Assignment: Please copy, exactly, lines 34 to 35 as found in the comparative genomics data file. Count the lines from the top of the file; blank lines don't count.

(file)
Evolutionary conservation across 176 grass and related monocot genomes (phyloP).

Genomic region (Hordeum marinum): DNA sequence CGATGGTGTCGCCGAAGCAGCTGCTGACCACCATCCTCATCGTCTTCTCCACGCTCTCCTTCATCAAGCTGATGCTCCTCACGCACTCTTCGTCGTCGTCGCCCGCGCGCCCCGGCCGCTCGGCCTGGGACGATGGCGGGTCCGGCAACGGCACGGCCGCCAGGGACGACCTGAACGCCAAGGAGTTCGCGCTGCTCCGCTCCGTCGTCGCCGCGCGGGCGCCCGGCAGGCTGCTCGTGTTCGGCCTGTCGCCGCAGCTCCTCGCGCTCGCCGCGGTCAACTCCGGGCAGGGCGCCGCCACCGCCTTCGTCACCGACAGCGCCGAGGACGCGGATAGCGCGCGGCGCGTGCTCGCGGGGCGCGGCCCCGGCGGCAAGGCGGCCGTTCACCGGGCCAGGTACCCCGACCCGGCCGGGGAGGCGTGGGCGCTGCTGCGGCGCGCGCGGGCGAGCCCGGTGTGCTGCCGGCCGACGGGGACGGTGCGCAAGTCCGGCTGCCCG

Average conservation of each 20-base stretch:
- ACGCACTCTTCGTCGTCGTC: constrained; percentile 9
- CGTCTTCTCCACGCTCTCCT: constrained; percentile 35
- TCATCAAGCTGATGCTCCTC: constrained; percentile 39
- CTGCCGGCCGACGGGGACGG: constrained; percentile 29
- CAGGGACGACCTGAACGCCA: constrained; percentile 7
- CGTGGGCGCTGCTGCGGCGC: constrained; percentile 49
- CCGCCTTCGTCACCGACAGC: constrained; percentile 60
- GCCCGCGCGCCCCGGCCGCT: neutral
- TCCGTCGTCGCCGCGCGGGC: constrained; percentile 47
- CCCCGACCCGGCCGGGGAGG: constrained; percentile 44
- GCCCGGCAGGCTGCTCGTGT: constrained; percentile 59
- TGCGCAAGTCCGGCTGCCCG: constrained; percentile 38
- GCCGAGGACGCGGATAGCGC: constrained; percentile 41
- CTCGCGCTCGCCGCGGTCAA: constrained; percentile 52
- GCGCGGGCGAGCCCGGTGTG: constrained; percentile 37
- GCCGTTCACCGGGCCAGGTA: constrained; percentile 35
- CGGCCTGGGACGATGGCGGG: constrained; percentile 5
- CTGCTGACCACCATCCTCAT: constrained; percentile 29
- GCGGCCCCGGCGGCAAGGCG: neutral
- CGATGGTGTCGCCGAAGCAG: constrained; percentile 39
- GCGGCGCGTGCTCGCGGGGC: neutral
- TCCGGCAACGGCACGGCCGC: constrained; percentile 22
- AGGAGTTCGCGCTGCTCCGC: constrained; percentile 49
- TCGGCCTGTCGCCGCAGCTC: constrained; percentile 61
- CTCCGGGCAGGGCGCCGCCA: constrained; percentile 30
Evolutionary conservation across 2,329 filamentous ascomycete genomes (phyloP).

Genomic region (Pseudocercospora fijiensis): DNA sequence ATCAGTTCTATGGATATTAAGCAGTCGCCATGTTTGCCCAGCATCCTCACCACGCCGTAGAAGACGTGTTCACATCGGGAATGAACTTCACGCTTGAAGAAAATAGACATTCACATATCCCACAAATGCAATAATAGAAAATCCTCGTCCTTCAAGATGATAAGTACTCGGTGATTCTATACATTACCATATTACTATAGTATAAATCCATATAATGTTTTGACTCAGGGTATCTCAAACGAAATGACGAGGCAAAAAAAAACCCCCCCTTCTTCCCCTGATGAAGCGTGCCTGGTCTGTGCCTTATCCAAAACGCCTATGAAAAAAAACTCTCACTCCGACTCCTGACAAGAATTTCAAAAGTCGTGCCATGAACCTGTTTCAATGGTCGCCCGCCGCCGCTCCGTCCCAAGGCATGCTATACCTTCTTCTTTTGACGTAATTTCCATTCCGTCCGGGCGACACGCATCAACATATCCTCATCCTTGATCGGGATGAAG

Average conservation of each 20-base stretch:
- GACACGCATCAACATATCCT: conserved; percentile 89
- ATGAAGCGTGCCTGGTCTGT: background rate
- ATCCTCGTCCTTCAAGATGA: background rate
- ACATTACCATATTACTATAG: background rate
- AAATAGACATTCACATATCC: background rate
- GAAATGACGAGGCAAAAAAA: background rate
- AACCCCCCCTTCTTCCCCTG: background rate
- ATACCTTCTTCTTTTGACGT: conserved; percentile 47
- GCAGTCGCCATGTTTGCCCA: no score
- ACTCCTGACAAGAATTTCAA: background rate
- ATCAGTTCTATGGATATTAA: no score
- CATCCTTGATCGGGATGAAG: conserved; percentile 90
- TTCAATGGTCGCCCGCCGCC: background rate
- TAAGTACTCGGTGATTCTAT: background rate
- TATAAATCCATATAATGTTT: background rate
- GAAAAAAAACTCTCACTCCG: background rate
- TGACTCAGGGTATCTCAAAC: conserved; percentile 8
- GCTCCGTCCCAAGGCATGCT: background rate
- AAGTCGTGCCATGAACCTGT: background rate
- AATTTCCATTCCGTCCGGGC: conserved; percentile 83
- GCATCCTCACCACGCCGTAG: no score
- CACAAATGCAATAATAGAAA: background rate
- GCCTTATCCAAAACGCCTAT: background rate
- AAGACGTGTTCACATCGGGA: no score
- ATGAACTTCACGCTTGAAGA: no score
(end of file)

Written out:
- ATCCTCGTCCTTCAAGATGA: background rate
- ACATTACCATATTACTATAG: background rate